What’s hot today among postwar Lionel trains and accessories? I attend several train shows each year, check out eBay listings almost every day, and edit the annual Greenberg Pocket Price Guide to Lionel Trains. So I have a few ideas, especially about items that you may have missed.
Go on a buying adventure for a collectible Lionel accessory.
No. 1: Silver is gold
From the first few years after World War II until well into the 1960s, Lionel released a number of O gauge locomotives and rolling stock that were entirely or partially painted silver. At one end of the spectrum were the stunning Western Pacific F3 diesels and the Burlington GP7; at the other was the lowly Sunoco double-dome tank cars.
Uncommon or not, all of these silver models tend to tarnish and fade over time. When these locomotives and cars are handled or just exposed to normal light, their silver gets dull.
But silver models that are as shiny as the day they left the Lionel factory are worth their weight in silver! These models are going for sizable amounts at auctions and from dealers.
Pay attention to the silver on red-striped passenger cars and do all you can to protect your Western Pacific boxcars. Keep them out of strong light and temperature extremes. Even such run-of-the-mill pieces as Nos. 6415 and 6465 tank cars – don’t we all have thousands of each? – merit special attention. I recall seeing a two-dome, plastic tanker sell for almost $300 because its silver looked absolutely gorgeous.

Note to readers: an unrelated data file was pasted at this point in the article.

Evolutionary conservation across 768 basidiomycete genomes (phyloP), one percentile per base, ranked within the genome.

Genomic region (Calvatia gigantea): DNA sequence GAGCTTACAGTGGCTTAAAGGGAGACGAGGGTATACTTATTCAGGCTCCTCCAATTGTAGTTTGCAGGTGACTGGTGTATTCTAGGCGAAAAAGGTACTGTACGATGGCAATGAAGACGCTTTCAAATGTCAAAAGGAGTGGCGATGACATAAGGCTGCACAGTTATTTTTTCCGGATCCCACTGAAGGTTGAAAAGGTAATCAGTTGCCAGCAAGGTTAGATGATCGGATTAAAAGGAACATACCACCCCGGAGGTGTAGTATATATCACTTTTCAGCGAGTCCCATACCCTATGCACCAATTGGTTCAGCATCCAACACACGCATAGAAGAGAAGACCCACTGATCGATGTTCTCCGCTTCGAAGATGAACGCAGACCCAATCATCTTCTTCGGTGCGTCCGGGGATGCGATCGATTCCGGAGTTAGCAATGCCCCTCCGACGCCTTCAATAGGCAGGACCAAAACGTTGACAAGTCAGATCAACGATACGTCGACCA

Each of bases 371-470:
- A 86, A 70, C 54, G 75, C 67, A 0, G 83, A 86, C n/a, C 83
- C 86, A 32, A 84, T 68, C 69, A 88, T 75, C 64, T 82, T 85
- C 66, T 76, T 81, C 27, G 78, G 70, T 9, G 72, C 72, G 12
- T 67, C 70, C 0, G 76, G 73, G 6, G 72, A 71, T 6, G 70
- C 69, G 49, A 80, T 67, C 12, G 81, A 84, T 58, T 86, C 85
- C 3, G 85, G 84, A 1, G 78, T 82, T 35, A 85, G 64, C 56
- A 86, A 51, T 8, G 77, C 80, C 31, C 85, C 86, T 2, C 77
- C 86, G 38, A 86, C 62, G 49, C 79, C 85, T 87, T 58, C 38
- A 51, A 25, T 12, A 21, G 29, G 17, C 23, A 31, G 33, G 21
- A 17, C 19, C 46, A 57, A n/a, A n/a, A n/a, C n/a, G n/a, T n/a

No. 2: Blistered in ’66
Twenty years after Lionel made a big splash with its bold line for 1946, the firm was struggling to tread water.
Lionel, ever hopeful, continued to release new sets, along with a roster of locomotives and rolling stock. A complement of small and ordinary accessories also showed up in the annual consumer catalog.
However, a number of these items were packaged in sealed clear plastic. These “blister,” or “bubble,” packs, which Lionel first announced and showed in 1965, have aroused great interest among toy train collectors, and the prices for items still in blister packs have been skyrocketing.
What explains the fervent search for billboards, crossing gates, lockons, block signals, and lubrication kits, among the most common and uninteresting items in the line? The answer is that they came in unique packaging.
To find an unopened blister pack is to have an item that, no matter how basic, can absolutely be called mint. Of course, the packaging itself must also be pristine, with no tears, rips, stains, or creases in the cardboard. Guys will, therefore, crack open their wallets big time to acquire a blister pack accessory.
No. 3: High times in Plasticville
Is there anyone who doesn’t realize how hot boxes are among Lionel collectors? Name an item, and the price increases if it has its original packaging.
The better the condition of the box, the more it’s worth. After all, logic suggests that fewer boxes have survived than trains packed in them. Certain boxes command huge premiums, being worth far more than their contents. A box for the 3854 merchandise car with its original insert and all end flaps intact was sold on eBay for $1,500 not long ago. Just a box – no car!
How much of a difference can a box make? With the Plasticville kits Lionel cataloged between 1958 and 1962, the answer is everything.
Lionel negotiated a deal with Bachmann Bros., the manufacturers of these popular structures and accessories. Versions of regular-production Plasticville items would be sold by Lionel in special orange-and blue boxes.
In doing so, Lionel inadvertently created a craze decades later. Collectors that could not care about Plasticville sets go crazy when they can find these items packaged for Lionel. Price guides can barely keep up with the rise in prices for complete sets whose boxes are in like-new or better condition.